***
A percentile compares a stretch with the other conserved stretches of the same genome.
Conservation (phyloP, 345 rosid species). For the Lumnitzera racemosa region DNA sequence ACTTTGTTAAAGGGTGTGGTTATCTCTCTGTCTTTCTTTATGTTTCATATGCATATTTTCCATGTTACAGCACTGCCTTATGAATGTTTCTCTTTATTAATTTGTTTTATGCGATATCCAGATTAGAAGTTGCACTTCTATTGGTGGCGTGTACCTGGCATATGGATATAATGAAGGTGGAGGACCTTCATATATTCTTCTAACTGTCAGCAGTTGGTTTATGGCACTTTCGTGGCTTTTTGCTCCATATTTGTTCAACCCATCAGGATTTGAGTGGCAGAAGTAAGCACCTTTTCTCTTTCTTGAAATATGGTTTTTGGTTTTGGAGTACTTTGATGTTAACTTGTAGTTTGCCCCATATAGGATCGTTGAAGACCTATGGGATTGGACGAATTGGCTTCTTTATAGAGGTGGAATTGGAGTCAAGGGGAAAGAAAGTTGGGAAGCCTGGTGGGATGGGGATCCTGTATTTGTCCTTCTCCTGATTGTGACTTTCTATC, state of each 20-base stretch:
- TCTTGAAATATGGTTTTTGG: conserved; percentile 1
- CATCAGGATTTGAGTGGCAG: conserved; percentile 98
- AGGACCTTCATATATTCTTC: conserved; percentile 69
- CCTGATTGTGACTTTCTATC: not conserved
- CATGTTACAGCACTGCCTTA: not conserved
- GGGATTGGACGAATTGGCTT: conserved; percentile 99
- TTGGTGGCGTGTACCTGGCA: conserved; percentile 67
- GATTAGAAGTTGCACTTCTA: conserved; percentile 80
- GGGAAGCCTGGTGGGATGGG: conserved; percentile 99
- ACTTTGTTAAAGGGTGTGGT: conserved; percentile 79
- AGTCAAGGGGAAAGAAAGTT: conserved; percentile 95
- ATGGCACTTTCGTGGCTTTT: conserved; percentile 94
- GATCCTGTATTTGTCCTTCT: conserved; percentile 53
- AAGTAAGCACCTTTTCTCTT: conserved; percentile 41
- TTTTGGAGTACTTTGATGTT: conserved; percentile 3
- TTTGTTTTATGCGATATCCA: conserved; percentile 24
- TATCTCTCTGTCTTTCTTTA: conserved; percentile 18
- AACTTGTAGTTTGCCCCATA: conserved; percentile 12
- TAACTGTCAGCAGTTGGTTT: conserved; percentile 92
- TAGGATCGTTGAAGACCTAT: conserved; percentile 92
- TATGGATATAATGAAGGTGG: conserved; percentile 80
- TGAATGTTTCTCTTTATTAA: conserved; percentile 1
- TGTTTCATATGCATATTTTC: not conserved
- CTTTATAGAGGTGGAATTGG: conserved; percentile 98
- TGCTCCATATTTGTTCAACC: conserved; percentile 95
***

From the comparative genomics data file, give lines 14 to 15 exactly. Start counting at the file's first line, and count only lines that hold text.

- ATGGCACTTTCGTGGCTTTT: conserved; percentile 94
- GATCCTGTATTTGTCCTTCT: conserved; percentile 53